K. Sreeman Reddy

NOMA is nonsense

Stephen Jay Gould’s Non-Overlapping Magisteria (NOMA) is nonsense. In an effort to save his field, evolutionary biology, from the wrath of creationists and biblical literalists, he threw the entire subfield of Ethics under the bus. A subfield that he didn’t even know existed. NOMA not only doesn’t solve the conflict thesis between science and religion but also adds fuel to a lesser known conflict thesis between ethics and religion.

“The greatest tragedy in mankind’s entire history may be the hijacking of morality by religion.”

Arthur C. Clarke

Check the rationalwiki and wikipedia articles.


Creationism vs evolution in the US was a prolonged battle between biologists and biblical literalists. Butler Act (1925) made teaching evolution in a US state illegal but later, many other states copied it. In Epperson v. Arkansas (1968), the US supreme court finally understood banning evolution violates freedom of speech. Edwards v. Aguillard, 482 U.S. 578 (1987) was another defeat for biblical literalists. An US state passed a law that every time evolution is taught in a public high school they must also teach Young Earth Creationism as an equally valid theory and that was ruled out as unconstitutional.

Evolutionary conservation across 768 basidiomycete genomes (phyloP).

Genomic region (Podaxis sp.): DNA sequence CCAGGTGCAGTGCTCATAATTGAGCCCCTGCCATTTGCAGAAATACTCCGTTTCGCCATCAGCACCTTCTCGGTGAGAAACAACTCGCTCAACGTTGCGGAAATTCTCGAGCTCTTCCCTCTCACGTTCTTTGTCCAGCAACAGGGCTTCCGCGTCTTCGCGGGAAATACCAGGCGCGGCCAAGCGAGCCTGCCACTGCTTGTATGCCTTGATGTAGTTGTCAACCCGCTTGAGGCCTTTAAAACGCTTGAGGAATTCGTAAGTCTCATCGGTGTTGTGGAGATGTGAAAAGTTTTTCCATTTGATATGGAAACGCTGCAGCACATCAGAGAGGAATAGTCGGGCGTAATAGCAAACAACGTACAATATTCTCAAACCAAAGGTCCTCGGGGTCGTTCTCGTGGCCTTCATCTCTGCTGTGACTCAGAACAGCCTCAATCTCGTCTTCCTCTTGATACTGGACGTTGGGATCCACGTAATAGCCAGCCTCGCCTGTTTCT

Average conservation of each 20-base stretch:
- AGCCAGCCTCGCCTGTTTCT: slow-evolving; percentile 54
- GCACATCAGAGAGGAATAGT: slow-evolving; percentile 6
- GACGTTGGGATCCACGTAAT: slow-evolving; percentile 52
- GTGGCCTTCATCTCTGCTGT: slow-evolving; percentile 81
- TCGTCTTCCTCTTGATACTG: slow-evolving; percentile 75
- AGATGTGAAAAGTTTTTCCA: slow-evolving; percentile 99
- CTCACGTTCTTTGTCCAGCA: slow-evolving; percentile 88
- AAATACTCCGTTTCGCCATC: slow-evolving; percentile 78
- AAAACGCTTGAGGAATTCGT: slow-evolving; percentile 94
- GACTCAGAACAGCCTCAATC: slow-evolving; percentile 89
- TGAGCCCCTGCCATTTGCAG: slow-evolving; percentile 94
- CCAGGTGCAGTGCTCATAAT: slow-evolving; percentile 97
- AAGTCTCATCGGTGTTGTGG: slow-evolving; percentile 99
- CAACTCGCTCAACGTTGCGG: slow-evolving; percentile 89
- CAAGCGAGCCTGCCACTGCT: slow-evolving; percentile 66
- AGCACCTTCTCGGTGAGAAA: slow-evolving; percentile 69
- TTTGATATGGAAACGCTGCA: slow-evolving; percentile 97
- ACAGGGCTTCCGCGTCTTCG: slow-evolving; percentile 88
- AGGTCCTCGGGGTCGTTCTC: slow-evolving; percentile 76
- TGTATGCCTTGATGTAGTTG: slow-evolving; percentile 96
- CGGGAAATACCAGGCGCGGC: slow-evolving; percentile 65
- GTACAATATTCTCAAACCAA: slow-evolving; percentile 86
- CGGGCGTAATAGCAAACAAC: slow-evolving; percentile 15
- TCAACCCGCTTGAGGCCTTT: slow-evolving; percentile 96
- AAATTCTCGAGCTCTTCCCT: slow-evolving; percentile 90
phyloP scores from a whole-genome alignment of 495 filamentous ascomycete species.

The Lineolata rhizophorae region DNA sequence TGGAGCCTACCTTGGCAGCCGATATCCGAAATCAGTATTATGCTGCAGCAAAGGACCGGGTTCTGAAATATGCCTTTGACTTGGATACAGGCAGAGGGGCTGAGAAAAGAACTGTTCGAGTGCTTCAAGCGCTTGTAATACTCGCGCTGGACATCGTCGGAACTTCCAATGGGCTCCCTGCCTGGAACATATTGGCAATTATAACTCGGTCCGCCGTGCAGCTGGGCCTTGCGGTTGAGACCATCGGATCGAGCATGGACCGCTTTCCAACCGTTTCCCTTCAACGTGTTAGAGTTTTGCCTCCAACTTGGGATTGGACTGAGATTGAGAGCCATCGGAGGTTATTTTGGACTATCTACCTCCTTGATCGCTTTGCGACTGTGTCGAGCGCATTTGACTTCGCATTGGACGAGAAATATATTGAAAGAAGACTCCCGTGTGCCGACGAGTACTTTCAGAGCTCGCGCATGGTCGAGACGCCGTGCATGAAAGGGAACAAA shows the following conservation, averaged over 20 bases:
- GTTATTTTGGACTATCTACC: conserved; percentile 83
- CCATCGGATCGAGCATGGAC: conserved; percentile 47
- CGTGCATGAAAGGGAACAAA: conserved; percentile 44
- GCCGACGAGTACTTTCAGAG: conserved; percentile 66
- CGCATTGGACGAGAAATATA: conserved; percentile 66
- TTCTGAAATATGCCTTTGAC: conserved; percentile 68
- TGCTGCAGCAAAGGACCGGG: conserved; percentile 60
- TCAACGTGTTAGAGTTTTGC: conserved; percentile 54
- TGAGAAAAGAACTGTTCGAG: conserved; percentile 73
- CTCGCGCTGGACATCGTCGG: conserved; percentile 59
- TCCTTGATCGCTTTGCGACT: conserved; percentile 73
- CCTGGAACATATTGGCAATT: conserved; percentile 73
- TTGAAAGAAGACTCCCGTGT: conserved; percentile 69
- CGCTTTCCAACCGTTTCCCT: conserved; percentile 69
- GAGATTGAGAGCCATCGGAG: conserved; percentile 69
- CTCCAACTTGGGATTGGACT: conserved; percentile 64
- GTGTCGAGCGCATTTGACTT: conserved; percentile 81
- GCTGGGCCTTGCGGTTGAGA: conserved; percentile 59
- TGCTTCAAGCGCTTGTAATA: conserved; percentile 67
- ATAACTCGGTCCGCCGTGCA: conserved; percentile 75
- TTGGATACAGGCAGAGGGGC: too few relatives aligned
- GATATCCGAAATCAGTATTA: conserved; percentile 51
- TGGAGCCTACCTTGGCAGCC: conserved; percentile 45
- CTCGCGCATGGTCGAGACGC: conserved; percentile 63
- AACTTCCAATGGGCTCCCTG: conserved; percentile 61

As explained by Weinberg and Dawkins above, biologists uniquely face this kind of headache. Weinberg explains that even though there are few genuine religious people in physics, others use the word “God” as a metaphor in the pantheistic sense, just like Spinoza and Einstein (see my next post).

When a physicist writes a textbook on cosmology, biblical literalists won’t come and demand to write about the Book of Genesis in that textbook. Funnily, David Tong wrote the below as his review for Daniel Baumann’s Cosmology (2022).

Physics is spared because advanced physics topics like quantum cosmology are not taught in middle or high school. Religion mostly focuses on the indoctrination of children because children are the easiest to brainwash (see my old post). Before they turn 18, you can tell them any absurd stories, and they will take them seriously.

What I said till now is about the US. Elsewhere, things are very different, and even physics is not spared. Check this Pakistani physics textbook from 2018, which teaches religious beliefs in the first chapter. In this aspect, India is slightly better than Pakistan but still worse than the US. India recently removed evolution from the high school syllabus. The Hintuva extremists are changing the history books also as they like.

Going back to the US, Gould wanted to save his field of evolutionary biology from this attempt to censor science. He thought he could propose a reasonable middle ground between scientists and theists. So, in 1997, he proposed Non-Overlapping Magisteria. As the below quotes make it clear, he was not religious. He gave the fields of ethics, meaning of life, etc, to religion as if these fields belonged to him or even science. He told the theists never to make any predictions about reality as this is the job of scientists.